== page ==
The last church before the end of the OU-212

To pretend this place is anything less than ridiculous would understate it. To say this vehicle should be on the roads is too, ridiculous. Yet I found myself being lent one for a few hours.

Galicia is not a place to mess with, its rich in regional culture and its very own fat saturated cuisine a point that I would like to stretch to Steven Colbert and his Catalonia video. Despite the obvious merits of Galicia, I only visit in the summers, I don’t know the customs, the people, or the struggles, I only know Caldo a Galega and a few swear words.

I spent most of the time trying to savor the landscape, a detox from the city if you will.

It’s funny because I’m from this mysterious land, which in its deep valleys and never-ending beaches displays the beauty of this planet. Yet I find myself foreign to this place, despite it birthing me. I’m not Galician, I’m Mexican.

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It’s an experience that overcomes me every time I go visit my family. My summers are mostly nihilistic interpretations of existentialism, locals know who I’m supposed to be, but not who I am. A point that to me felt extrapolated by the cherry red Ferrari, as I gripped with my left hand its leather steering wheel, its aluminum paddle shifter with my right hand.

Nothing is quite as captivating as listening to the v8 murder fuel, its resonance amplified by the hills of this land, this road, the Ou-212: A road as vast as it is empty, in a nation known for smooth roads, only transmitting occasionally the odd tire slippage.

I stop. the carbon brakes squeaking until the speedometer reaches zero.

I reach, on command of the owner, for the Manettino switch and switch it to race mode. I pull on the left paddle to confirm the car is in gear, but before any of this she steps out, confirming her trust of me for her vehicle. The door shuts and I let go of all reason and logic. I’m transformed into the Ferrari Man.

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I change down a gear.
The valley road curves left, right, up, and down, I see a corner and storm into it, unknowing my real speed, but the car doesn’t let go, the vibrations only seem to yearn for the end of the corner as a vast straight comes into my line of sight.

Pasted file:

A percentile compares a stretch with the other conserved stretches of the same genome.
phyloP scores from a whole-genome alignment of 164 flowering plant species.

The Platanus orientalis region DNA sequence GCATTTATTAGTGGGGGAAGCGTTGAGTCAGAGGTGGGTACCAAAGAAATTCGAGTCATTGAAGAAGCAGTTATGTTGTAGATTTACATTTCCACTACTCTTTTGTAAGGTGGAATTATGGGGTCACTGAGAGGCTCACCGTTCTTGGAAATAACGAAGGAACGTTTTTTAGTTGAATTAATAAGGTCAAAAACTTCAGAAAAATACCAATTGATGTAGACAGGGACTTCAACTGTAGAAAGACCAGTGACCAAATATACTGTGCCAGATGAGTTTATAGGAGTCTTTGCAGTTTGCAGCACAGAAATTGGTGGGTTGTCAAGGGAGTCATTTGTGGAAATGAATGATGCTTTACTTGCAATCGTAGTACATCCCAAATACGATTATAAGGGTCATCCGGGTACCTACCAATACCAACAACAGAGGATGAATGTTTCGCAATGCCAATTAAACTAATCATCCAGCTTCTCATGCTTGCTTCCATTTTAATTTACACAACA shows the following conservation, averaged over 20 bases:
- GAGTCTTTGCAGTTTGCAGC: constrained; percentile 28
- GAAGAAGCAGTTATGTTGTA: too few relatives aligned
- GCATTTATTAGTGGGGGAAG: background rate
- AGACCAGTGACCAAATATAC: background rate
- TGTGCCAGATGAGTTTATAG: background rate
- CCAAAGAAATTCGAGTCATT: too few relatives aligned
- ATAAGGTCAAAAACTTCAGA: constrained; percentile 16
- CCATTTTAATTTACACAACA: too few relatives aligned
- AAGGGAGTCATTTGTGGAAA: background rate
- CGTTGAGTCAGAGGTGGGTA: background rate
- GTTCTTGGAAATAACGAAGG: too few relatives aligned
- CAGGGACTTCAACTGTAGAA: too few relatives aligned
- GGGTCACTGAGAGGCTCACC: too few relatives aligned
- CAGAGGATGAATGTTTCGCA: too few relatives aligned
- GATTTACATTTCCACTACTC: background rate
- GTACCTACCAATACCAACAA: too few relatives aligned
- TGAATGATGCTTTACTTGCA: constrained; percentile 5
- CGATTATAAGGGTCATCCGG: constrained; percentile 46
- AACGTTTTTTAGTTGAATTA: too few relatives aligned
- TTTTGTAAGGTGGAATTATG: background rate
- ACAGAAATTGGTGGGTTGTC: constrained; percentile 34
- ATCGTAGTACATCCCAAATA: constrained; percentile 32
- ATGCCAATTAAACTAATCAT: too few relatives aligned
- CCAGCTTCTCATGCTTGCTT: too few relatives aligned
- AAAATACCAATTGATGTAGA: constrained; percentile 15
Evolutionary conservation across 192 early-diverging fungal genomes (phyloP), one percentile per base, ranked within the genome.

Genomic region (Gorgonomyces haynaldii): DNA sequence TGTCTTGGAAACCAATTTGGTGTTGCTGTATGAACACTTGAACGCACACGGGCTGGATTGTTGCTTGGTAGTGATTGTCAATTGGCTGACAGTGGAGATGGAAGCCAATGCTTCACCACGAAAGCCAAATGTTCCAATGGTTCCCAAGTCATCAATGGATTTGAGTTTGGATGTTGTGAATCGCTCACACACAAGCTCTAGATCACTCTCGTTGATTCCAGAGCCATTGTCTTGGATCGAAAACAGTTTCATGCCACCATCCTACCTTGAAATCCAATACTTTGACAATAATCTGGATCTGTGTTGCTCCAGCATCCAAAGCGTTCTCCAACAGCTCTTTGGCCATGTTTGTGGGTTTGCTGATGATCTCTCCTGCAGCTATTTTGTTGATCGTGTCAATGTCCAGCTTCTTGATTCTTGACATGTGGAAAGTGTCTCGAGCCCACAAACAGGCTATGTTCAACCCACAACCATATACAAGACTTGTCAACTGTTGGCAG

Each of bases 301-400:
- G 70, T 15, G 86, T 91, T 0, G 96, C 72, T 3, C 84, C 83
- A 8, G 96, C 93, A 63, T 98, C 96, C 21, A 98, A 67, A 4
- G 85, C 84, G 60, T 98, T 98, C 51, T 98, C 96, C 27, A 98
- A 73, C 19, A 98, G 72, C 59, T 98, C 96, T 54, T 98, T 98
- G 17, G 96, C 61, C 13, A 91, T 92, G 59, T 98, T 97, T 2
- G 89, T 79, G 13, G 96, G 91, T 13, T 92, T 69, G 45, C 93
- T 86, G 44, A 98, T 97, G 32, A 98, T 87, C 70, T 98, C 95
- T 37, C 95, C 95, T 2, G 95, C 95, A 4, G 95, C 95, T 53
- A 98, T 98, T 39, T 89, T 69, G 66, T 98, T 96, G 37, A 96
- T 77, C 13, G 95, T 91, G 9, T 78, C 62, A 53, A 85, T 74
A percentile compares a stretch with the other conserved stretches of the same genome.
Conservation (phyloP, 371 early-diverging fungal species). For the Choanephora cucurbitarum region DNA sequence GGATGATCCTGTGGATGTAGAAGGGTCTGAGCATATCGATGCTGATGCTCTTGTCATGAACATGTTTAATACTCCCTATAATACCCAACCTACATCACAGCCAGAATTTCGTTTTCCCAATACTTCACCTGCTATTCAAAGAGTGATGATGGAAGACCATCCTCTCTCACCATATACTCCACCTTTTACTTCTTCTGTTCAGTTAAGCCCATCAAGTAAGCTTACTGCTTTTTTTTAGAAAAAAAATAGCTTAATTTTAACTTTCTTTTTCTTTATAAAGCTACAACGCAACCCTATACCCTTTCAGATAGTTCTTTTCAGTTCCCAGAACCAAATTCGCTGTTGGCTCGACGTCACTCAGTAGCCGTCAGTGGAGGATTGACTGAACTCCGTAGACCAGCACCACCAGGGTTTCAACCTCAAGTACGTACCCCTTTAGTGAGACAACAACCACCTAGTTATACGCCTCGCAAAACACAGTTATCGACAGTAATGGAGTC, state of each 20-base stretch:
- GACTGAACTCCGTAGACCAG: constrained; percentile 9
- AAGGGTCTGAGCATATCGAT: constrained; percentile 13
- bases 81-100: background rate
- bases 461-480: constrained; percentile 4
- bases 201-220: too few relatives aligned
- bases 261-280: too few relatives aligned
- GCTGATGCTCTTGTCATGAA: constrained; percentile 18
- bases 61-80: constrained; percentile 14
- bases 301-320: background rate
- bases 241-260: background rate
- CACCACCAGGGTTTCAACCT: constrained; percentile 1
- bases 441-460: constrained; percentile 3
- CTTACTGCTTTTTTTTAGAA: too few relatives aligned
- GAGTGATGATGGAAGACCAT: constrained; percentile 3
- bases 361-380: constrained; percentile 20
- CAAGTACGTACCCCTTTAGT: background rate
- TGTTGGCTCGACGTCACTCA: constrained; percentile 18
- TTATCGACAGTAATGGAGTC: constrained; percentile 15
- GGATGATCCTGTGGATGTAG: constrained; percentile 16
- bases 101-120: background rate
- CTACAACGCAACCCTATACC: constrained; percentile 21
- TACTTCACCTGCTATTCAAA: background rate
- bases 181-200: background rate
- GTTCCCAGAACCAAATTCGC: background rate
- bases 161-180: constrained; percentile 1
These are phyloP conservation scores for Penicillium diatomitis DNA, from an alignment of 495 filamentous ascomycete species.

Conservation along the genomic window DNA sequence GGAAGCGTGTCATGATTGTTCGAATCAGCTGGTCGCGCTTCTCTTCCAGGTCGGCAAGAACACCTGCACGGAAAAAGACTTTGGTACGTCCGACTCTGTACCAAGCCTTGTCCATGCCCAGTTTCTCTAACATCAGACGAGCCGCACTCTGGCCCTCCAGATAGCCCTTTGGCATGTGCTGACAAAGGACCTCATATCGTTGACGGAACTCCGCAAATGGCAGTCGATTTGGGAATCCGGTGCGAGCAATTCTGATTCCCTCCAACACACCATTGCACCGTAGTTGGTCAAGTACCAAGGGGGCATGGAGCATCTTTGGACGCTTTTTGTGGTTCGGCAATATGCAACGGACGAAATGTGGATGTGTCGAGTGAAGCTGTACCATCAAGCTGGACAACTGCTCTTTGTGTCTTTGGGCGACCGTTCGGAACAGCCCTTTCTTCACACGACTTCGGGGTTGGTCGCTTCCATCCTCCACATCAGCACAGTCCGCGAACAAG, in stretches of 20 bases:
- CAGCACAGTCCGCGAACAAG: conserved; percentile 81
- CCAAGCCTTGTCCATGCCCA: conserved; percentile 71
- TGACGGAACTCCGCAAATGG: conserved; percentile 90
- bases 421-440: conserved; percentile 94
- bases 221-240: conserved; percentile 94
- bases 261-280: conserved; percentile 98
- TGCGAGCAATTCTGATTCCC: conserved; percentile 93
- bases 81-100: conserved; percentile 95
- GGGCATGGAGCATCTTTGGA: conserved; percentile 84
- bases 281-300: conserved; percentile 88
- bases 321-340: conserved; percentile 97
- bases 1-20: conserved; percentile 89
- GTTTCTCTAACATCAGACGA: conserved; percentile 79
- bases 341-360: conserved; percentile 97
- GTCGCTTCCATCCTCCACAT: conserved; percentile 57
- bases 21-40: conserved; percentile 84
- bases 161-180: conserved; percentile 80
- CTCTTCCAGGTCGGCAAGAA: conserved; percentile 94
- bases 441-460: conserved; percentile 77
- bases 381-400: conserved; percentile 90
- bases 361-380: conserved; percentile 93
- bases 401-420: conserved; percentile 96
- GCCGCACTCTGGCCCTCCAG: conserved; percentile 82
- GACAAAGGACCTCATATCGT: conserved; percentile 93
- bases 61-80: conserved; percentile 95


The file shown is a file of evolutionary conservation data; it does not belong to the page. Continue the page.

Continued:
I change up a gear
The tach racing up and down, looking for the magic number “9000" but I never let it. Its still my beast, I still control it. But its asking too nicely “Give me power, give me freedom, I will provide” It seems to ask, and I let it go, digits go only up as the straight approaches a sweeper. I change down and see the tach hit 7500, “Perfect” I say to myself as I prepare to break the traction and powerslide through the sweeper. But there’s a village there.

I change up gears
I shush the beast, put it in wet mode.
The silence masks me for a moment, but everyone knows who I am, I’m Ferrari Man. I receive, on equals, dirty looks and praise. I grow worried about my past actions, I stop. This isn’t the Ou-212 anymore, but it’s fine. I set the car parked against the curve and make my way to Pan de Soutelo, a great pizza place, to catch a break.

A crowd forms, a rumor beings “Who is this person, what does this person do?” they ask as they snap pictures of the vehicle. I clench my fist around the key inside my pocket. But I finally realize, I’m not Ferrari Man. I’m not the man of wealth and taste, neither am I the lady who’s sure all that glitters is gold. I don’t take pride in clenching the key anymore, I just focus on the pizza and hope the crowd dies down. But, as I approached the car again and tried to keep it quite I realized it had given me a glorious gift: I wasn’t Ferrari Man, I was The Ferrari’s man, after what felt like endless days of people thinking they know who I am, the Ferrari hid me, I was anonymous for a moment, as the people focused on the brightly painted bodywork and not the face hidden behind the windows. I felt free to be myself, the same way that Mexico City procures me anonymity, an anonymity I missed.

I reached a stop sign on the outskirts of the village, still in wet mode, as a group of children and their parents approach their balcony in pure joy, waving their hands in an upwards motion, asking the car to sing to the tune of flat plane v8. It was then that I realized why the owner trusted me, perhaps she realized that it gave me the anonymity I craved, perhaps she realized its okay to share it and that we both were shadowed by the object, it was larger than us.

I select race mode, push launch control and give the kids and their parents the sound they wanted most as I return back into the hills and valleys to return the Ferrari back to its righteous owner feeling relieved that the only name starting with “F” that anyone in Soutelo will remember is Ferrari.